This posting comes to us courtesy of Graham VE3GTC. He is a regular reader of the blog and you have seen him commenting on topics here for a long while now. In addition we both share the fondness for QRP, Portable Operating and Yaesu Radios…
Any comments about this posting should go directly to Graham via email….
The 2011 CQ Worldwide VHF Contest took place on July 16 starting at 1800Z and ended July 17 at 2100Z. What better way to enjoy Ham radio than by combining portable operations and contesting?
I am sure you can think of many other ways particularily if neither of the mention activities are of any interest. For myself however, they are a very good match. The more portable operating I do the more I look forward to the next time and any reason be it a contest or just a nice day just adds to the pleasure.
CQ has added a new category to their VHF contest referred to as the “Hilltopper QRP”. The idea being presumably to encourage activity just as it suggest – to operate portable out in the field from one or more hill tops.
There is not much in the way of hills around where I live. There are some relatively high hills to the north called the Gatineau hills which are a popular spot for some of the local hams to operate from. Members of the local Ottawa Valley QRP club and Polar Bear Club members frequently visit the hills to operate in some of the Polar Bear operating events or just to activate a summit in the SOTA program. There is also high ground further west near Almonte Ontario and further still at Foymont.
I choose however to go to my Super Secret Location #5. It’s at the public park located at the St. Lawrence Seaway locks in Iroquois, Ontario. The park overlooks the locks, there are lots of nice shade trees, public washrooms, a snack shack, and the diversion of ships of passing through from time to time. There is a also an osprey nest within easy view. The nest is currently occupied by a mating pair of birds which have two chicks. The birds are quite an attraction and draw quite a number of onlookers.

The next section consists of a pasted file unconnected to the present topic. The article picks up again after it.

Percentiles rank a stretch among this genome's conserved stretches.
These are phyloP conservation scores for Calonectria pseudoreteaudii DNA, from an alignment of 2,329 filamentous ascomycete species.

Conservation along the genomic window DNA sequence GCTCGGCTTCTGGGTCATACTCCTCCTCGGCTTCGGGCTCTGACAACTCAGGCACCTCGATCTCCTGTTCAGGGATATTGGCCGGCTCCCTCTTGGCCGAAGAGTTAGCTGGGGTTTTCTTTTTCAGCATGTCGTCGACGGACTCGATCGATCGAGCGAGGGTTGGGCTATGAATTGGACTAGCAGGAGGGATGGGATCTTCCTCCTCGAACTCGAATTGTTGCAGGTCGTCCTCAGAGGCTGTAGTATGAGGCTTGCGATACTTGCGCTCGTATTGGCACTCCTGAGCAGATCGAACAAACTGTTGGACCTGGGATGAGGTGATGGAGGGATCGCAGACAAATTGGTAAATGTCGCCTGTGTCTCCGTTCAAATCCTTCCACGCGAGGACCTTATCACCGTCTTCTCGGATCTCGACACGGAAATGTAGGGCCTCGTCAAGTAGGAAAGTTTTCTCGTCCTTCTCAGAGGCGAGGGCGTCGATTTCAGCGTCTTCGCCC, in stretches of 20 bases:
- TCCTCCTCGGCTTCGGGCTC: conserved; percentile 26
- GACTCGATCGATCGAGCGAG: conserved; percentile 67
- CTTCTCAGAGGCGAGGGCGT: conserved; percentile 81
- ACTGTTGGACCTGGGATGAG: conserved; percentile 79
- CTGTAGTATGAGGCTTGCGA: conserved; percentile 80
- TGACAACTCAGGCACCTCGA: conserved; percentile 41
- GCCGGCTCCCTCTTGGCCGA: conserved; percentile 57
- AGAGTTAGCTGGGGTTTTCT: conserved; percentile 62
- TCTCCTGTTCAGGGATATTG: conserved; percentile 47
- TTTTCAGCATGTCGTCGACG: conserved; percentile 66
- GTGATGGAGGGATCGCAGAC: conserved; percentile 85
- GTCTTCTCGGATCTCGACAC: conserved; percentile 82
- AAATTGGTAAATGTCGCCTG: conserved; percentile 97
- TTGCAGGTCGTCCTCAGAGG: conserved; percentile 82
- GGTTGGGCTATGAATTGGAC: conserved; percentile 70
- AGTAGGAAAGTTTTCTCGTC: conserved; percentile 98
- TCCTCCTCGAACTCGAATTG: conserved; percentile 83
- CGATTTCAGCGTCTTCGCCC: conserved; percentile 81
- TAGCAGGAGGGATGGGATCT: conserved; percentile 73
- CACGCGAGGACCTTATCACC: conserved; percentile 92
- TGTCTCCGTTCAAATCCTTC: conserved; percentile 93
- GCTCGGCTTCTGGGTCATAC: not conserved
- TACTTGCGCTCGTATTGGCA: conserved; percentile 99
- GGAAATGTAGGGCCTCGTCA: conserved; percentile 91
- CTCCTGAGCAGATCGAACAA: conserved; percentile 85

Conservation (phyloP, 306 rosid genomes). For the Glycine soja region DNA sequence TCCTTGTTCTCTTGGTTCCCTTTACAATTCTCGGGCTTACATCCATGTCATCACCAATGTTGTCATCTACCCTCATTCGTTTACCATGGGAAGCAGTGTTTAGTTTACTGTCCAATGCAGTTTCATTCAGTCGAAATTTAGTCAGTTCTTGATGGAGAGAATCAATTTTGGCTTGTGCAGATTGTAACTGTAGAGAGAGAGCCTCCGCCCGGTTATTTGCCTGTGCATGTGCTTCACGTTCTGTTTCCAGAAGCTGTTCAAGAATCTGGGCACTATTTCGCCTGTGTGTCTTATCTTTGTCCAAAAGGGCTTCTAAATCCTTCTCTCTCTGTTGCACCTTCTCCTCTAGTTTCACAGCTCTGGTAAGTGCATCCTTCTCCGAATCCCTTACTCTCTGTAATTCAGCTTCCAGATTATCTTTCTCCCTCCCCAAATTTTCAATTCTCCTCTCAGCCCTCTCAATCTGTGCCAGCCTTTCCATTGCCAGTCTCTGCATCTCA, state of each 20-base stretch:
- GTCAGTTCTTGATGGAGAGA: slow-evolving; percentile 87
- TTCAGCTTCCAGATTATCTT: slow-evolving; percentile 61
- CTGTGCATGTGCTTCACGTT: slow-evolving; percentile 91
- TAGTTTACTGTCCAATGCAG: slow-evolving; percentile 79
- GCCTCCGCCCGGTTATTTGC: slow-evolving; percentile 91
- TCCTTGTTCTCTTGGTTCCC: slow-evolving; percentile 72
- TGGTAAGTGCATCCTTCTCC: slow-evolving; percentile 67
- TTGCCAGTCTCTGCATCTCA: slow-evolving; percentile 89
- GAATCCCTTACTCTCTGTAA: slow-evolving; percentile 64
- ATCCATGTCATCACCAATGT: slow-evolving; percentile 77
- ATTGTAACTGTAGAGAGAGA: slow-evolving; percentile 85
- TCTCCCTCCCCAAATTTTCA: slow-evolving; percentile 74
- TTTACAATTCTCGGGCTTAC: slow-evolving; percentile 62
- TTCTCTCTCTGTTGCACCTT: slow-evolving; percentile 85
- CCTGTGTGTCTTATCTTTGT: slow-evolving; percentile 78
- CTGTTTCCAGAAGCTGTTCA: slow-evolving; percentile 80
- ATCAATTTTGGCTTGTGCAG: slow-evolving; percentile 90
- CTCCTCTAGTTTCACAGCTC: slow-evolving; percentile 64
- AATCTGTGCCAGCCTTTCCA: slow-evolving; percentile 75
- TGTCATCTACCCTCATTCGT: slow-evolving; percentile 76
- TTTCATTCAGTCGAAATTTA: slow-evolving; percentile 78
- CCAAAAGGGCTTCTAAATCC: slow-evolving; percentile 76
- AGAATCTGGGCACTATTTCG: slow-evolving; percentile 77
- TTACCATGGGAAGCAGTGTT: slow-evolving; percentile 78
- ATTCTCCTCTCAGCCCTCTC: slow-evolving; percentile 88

So there it was, the stage was set. My operating location was chosen and after monitoring sparodic E propagation the week before the contest I choose to operate my limited 6 hours of the Hilltopper category starting Sunday morning through to mid afternoon and to operate 6 meters only.
Now all I needed to do was to get off my behind and put together a suitable antenna. Trouble was what to build? Squalo? Halo? Moxon?
Something I had been toying with was the idea of a simple dipole. A simple dipole is normally about 75 ohm impedance, an inverted V dipole is usually considered to be closer to 50 ohm. But why do we mount dipoles in and inverted fashion? Simplicity I guess as in that configuration it needs only one support in the middle. A while ago I asked the question the propagation pattern of a dipole where the arms were extended upwards into a V rather than inverted. The general consesus was that the angle of radiation of pattern was more upward and more suitable to NVIS like operations.
Fair enough but what then happens if we keep the same 90 degree configuration but instead place the V horizontal? What then? A search of the internet found only a few references without much detail. In general however it was declared that an antenna in this configuration exhibitied gain of about 4 dBi over a simple dipole and some referred to this type of antenna as a single element beam. Seemed like the idea was worth exploring so I did.